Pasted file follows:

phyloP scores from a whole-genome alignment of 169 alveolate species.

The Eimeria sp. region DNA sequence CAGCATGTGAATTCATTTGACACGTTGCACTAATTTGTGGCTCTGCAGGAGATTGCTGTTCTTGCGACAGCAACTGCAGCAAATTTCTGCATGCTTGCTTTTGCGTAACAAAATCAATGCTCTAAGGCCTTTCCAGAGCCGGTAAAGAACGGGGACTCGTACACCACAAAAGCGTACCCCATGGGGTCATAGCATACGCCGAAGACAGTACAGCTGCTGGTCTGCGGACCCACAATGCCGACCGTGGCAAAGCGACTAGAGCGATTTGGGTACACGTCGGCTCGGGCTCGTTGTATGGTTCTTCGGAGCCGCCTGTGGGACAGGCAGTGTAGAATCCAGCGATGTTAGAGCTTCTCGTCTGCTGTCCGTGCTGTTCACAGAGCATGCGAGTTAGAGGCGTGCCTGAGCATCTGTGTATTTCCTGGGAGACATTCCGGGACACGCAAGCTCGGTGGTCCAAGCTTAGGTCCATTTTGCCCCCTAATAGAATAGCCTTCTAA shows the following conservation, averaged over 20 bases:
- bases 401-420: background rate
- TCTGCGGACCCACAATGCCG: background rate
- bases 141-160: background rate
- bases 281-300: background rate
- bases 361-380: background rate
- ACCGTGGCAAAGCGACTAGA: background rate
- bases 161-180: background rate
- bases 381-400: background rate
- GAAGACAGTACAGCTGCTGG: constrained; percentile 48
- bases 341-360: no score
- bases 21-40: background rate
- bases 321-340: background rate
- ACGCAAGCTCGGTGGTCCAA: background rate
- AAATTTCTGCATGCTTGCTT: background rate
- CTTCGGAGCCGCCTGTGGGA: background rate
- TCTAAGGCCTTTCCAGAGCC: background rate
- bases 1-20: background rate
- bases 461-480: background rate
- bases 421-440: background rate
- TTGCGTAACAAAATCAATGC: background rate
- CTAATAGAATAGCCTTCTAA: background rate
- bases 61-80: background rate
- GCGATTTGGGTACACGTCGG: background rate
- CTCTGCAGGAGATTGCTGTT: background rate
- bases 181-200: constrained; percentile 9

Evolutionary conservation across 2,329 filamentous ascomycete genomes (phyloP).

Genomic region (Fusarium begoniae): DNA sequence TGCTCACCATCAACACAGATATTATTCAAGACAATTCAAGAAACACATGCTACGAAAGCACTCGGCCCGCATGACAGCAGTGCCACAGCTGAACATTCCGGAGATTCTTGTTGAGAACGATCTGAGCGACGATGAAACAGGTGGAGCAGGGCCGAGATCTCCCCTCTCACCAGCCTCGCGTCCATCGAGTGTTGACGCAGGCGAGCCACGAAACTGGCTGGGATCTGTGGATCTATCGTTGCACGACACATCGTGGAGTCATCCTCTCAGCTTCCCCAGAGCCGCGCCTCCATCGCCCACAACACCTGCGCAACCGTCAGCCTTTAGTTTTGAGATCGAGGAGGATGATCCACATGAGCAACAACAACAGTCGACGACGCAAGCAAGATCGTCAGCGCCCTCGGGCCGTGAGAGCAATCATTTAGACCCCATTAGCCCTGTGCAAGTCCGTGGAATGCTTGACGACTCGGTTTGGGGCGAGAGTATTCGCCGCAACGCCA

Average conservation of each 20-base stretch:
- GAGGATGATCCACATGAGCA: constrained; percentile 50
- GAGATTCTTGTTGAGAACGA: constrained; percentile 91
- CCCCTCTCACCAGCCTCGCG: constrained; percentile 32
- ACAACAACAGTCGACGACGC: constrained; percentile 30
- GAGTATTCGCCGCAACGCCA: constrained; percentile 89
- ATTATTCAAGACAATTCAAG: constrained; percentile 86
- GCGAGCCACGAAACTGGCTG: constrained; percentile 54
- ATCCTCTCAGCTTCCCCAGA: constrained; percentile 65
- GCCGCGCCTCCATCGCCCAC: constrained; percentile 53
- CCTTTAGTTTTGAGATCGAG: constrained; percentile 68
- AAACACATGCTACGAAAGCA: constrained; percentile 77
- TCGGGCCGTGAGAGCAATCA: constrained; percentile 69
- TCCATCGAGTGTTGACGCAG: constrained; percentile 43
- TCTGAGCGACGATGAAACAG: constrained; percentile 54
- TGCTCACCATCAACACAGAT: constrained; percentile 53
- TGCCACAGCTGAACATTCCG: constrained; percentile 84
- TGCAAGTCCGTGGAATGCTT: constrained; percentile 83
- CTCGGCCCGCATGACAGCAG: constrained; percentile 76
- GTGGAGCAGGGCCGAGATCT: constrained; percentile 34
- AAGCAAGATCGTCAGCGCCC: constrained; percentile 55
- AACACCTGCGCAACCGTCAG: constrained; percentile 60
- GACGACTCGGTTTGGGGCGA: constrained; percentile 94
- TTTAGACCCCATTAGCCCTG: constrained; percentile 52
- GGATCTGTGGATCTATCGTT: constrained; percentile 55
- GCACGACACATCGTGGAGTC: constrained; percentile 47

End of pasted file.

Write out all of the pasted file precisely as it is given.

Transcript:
phyloP scores from a whole-genome alignment of 169 alveolate species.

The Eimeria sp. region DNA sequence CAGCATGTGAATTCATTTGACACGTTGCACTAATTTGTGGCTCTGCAGGAGATTGCTGTTCTTGCGACAGCAACTGCAGCAAATTTCTGCATGCTTGCTTTTGCGTAACAAAATCAATGCTCTAAGGCCTTTCCAGAGCCGGTAAAGAACGGGGACTCGTACACCACAAAAGCGTACCCCATGGGGTCATAGCATACGCCGAAGACAGTACAGCTGCTGGTCTGCGGACCCACAATGCCGACCGTGGCAAAGCGACTAGAGCGATTTGGGTACACGTCGGCTCGGGCTCGTTGTATGGTTCTTCGGAGCCGCCTGTGGGACAGGCAGTGTAGAATCCAGCGATGTTAGAGCTTCTCGTCTGCTGTCCGTGCTGTTCACAGAGCATGCGAGTTAGAGGCGTGCCTGAGCATCTGTGTATTTCCTGGGAGACATTCCGGGACACGCAAGCTCGGTGGTCCAAGCTTAGGTCCATTTTGCCCCCTAATAGAATAGCCTTCTAA shows the following conservation, averaged over 20 bases:
- bases 401-420: background rate
- TCTGCGGACCCACAATGCCG: background rate
- bases 141-160: background rate
- bases 281-300: background rate
- bases 361-380: background rate
- ACCGTGGCAAAGCGACTAGA: background rate
- bases 161-180: background rate
- bases 381-400: background rate
- GAAGACAGTACAGCTGCTGG: constrained; percentile 48
- bases 341-360: no score
- bases 21-40: background rate
- bases 321-340: background rate
- ACGCAAGCTCGGTGGTCCAA: background rate
- AAATTTCTGCATGCTTGCTT: background rate
- CTTCGGAGCCGCCTGTGGGA: background rate
- TCTAAGGCCTTTCCAGAGCC: background rate
- bases 1-20: background rate
- bases 461-480: background rate
- bases 421-440: background rate
- TTGCGTAACAAAATCAATGC: background rate
- CTAATAGAATAGCCTTCTAA: background rate
- bases 61-80: background rate
- GCGATTTGGGTACACGTCGG: background rate
- CTCTGCAGGAGATTGCTGTT: background rate
- bases 181-200: constrained; percentile 9

Evolutionary conservation across 2,329 filamentous ascomycete genomes (phyloP).

Genomic region (Fusarium begoniae): DNA sequence TGCTCACCATCAACACAGATATTATTCAAGACAATTCAAGAAACACATGCTACGAAAGCACTCGGCCCGCATGACAGCAGTGCCACAGCTGAACATTCCGGAGATTCTTGTTGAGAACGATCTGAGCGACGATGAAACAGGTGGAGCAGGGCCGAGATCTCCCCTCTCACCAGCCTCGCGTCCATCGAGTGTTGACGCAGGCGAGCCACGAAACTGGCTGGGATCTGTGGATCTATCGTTGCACGACACATCGTGGAGTCATCCTCTCAGCTTCCCCAGAGCCGCGCCTCCATCGCCCACAACACCTGCGCAACCGTCAGCCTTTAGTTTTGAGATCGAGGAGGATGATCCACATGAGCAACAACAACAGTCGACGACGCAAGCAAGATCGTCAGCGCCCTCGGGCCGTGAGAGCAATCATTTAGACCCCATTAGCCCTGTGCAAGTCCGTGGAATGCTTGACGACTCGGTTTGGGGCGAGAGTATTCGCCGCAACGCCA

Average conservation of each 20-base stretch:
- GAGGATGATCCACATGAGCA: constrained; percentile 50
- GAGATTCTTGTTGAGAACGA: constrained; percentile 91
- CCCCTCTCACCAGCCTCGCG: constrained; percentile 32
- ACAACAACAGTCGACGACGC: constrained; percentile 30
- GAGTATTCGCCGCAACGCCA: constrained; percentile 89
- ATTATTCAAGACAATTCAAG: constrained; percentile 86
- GCGAGCCACGAAACTGGCTG: constrained; percentile 54
- ATCCTCTCAGCTTCCCCAGA: constrained; percentile 65
- GCCGCGCCTCCATCGCCCAC: constrained; percentile 53
- CCTTTAGTTTTGAGATCGAG: constrained; percentile 68
- AAACACATGCTACGAAAGCA: constrained; percentile 77
- TCGGGCCGTGAGAGCAATCA: constrained; percentile 69
- TCCATCGAGTGTTGACGCAG: constrained; percentile 43
- TCTGAGCGACGATGAAACAG: constrained; percentile 54
- TGCTCACCATCAACACAGAT: constrained; percentile 53
- TGCCACAGCTGAACATTCCG: constrained; percentile 84
- TGCAAGTCCGTGGAATGCTT: constrained; percentile 83
- CTCGGCCCGCATGACAGCAG: constrained; percentile 76
- GTGGAGCAGGGCCGAGATCT: constrained; percentile 34
- AAGCAAGATCGTCAGCGCCC: constrained; percentile 55
- AACACCTGCGCAACCGTCAG: constrained; percentile 60
- GACGACTCGGTTTGGGGCGA: constrained; percentile 94
- TTTAGACCCCATTAGCCCTG: constrained; percentile 52
- GGATCTGTGGATCTATCGTT: constrained; percentile 55
- GCACGACACATCGTGGAGTC: constrained; percentile 47